The program is distributed in the US by Public Radio International, on Sirius/XM satellite radio and can be streamed on-demand from the Riverwalk Jazz website. You can also drop in on a continuous stream of shows at the Stanford Archive of Recorded Sound.
Jazz musicians, far better known as performers than composers, have turned their talents to writing jazz ballads—guitarist Django Reinhardt, baritone saxophonist Gerry Mulligan and trumpeter Louis Armstrong, to name only a few.
It was Armstrong who brought ballad singing and playing into the jazz world during his close association with Bing Crosby in Los Angeles in 1930. That year, often only weeks after Bing recorded them, Louis recorded his versions of Body and Soul, I'm Confessin," One Hour Tonight" and Mem'ries of You."
In jazz, the “ballad” style is intimate, lyrical and melodic. typically, ballads use the standard 32-bar song form and are taken at a slower, relaxed tempo. In the best jazz ballad instrumental playing, you can hear a story unfolding even without lyrics being sung. Tenor saxophonist legend Lester Young said that knowing the words to a song helped him “create the right mood” in playing instrumental ballads. And Frank Sinatra said he learned his vocal phrasing by listening to Tommy Dorsey play trombone.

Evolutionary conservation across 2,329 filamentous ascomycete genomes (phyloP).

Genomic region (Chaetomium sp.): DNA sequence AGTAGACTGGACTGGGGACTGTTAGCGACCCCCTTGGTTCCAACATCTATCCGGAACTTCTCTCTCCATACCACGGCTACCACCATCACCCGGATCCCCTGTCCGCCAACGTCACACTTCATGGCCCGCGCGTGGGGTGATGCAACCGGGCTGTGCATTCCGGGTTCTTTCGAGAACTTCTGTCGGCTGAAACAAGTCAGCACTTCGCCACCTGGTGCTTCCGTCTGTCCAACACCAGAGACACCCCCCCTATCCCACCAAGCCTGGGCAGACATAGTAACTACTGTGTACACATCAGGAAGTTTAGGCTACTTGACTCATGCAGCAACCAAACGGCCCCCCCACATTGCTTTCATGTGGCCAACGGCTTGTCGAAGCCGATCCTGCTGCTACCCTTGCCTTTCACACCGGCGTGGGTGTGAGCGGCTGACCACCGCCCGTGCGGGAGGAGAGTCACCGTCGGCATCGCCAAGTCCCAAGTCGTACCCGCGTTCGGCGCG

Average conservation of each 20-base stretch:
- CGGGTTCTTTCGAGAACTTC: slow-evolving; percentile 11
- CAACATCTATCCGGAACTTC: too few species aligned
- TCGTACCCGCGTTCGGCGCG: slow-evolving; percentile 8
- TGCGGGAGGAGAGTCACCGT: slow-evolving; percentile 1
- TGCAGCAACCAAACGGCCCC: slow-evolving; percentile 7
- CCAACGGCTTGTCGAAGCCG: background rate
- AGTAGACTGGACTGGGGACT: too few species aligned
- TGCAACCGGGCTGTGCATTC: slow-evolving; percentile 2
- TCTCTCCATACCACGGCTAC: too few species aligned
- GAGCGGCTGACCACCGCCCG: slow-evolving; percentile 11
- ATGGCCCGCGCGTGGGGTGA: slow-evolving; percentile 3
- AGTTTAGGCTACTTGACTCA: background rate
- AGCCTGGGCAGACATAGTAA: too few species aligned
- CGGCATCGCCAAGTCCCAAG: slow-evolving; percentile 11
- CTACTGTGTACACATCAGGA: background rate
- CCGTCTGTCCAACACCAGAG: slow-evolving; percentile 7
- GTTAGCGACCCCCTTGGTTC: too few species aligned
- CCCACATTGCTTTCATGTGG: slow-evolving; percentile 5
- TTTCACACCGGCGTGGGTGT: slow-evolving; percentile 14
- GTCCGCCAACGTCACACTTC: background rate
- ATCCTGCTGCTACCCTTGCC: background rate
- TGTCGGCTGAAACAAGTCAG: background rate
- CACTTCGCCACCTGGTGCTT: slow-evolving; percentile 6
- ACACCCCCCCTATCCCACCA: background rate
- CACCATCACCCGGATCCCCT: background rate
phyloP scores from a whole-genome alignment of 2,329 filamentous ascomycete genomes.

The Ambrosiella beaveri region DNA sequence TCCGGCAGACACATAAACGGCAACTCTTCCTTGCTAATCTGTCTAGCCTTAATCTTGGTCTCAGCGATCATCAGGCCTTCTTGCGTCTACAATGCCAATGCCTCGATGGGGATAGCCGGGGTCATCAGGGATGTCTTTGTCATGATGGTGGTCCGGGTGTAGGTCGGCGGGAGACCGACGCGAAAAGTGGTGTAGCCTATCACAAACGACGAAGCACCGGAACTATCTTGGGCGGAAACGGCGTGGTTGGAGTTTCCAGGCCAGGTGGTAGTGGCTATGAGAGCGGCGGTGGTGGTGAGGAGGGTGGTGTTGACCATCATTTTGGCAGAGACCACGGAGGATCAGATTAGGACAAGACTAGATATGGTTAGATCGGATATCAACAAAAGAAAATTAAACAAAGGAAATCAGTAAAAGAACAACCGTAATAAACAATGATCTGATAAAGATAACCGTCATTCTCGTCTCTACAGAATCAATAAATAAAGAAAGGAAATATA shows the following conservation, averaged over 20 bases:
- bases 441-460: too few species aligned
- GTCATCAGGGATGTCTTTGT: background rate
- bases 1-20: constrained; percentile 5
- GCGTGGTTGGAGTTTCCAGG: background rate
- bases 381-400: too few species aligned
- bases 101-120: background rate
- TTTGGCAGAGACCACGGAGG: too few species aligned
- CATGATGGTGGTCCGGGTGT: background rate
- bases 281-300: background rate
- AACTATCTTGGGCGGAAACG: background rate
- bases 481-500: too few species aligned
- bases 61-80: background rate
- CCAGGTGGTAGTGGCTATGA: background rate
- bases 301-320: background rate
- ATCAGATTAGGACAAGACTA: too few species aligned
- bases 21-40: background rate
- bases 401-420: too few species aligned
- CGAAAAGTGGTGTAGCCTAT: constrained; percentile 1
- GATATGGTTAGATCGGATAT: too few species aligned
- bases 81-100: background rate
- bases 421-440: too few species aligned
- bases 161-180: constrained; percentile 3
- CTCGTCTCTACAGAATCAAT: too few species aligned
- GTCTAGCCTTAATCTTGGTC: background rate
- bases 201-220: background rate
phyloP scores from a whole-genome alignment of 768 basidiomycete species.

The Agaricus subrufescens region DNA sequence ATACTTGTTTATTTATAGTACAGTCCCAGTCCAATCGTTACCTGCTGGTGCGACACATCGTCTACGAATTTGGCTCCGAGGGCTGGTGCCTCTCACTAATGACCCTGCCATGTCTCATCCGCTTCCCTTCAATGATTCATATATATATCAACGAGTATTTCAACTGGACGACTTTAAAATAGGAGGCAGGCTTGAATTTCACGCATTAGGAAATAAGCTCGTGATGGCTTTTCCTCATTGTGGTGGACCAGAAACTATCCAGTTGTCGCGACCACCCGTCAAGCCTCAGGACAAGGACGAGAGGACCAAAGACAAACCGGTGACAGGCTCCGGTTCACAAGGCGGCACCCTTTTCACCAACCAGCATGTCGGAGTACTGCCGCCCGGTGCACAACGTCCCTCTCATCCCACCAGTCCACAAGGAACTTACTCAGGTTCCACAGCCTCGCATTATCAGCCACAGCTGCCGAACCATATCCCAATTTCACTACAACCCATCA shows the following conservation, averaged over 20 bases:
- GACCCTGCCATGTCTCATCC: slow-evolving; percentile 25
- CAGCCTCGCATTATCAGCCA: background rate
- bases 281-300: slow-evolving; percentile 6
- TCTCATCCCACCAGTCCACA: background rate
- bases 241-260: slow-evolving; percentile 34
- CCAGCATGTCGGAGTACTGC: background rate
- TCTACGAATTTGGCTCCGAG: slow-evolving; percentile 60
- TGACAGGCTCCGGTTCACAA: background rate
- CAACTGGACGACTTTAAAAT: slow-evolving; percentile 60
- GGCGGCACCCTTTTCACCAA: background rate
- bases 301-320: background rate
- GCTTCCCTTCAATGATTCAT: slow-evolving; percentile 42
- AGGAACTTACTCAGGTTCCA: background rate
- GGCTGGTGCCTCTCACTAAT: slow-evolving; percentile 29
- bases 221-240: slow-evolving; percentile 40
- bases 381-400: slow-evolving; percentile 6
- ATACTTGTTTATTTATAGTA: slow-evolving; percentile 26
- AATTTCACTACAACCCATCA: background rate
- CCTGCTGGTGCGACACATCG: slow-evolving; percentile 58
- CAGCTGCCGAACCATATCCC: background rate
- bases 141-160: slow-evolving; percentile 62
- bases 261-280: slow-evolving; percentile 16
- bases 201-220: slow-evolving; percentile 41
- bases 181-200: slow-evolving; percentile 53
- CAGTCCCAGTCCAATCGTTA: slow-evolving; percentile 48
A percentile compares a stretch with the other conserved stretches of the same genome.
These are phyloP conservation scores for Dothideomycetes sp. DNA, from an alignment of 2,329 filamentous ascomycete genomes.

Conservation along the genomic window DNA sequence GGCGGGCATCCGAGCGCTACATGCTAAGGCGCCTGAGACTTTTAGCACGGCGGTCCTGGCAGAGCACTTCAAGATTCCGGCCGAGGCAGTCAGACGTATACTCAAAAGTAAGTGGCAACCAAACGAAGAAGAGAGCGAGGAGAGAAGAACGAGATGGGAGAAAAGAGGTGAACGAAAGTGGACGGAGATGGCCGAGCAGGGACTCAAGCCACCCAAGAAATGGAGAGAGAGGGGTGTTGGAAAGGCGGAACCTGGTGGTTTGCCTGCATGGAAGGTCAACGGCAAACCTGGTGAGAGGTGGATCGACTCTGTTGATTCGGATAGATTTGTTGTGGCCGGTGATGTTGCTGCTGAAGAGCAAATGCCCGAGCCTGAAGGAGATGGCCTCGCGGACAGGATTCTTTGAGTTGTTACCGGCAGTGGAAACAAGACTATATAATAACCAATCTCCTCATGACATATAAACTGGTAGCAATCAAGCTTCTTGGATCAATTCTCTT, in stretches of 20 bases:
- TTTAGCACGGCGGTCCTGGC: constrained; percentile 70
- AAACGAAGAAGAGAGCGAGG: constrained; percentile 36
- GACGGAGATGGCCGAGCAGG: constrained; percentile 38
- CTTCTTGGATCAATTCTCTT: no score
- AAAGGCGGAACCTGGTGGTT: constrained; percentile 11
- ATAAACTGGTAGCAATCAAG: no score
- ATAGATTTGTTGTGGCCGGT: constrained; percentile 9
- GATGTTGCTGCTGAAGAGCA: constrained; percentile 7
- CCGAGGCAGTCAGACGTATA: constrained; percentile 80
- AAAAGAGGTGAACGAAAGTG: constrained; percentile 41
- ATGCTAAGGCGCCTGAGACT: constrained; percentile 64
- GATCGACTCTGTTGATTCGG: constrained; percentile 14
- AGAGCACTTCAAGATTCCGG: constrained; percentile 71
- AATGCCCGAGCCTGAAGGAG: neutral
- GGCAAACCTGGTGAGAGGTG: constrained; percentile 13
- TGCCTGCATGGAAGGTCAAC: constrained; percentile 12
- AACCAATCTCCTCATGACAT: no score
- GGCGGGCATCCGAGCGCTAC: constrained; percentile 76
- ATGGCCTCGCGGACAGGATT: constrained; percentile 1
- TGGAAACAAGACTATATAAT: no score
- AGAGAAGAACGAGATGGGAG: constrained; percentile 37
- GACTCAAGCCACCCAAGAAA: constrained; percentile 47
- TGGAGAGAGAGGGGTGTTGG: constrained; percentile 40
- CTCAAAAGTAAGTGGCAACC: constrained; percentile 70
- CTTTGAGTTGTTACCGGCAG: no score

This week's show features compositions by jazz musician-composers including: bassist Bob Haggart, guitarist Django Reinhardt, pianist Thelonious Monk, baritone saxophonist Gerry Mulligan, cornetist Bobby Hackett and Armstrong.
Australian cornetist Bob Barnard, a master of the jazz ballad, is our guest. According to Bob—whose style recalls the soaring lyricism of Bobby Hackett—the ballad is “especially challenging because the player is completely exposed, both technically and emotionally.”
This week, trombonist Kenny Rupp soars on Thelonious Monk’s “'Round Midnight” and clarinetist Ron Hockett gives an affecting reading of Django Reinhart’s “Nuages,” written in Paris during the Nazi occupation of WWII. Jim Cullum Jr. and Bob Barnard offer their cornet duet version of Sidney Bechet’s “Si Tu Vois Ma Mere,” and they perform “Michelle,” a tune Bobby Hackett named for his granddaughter.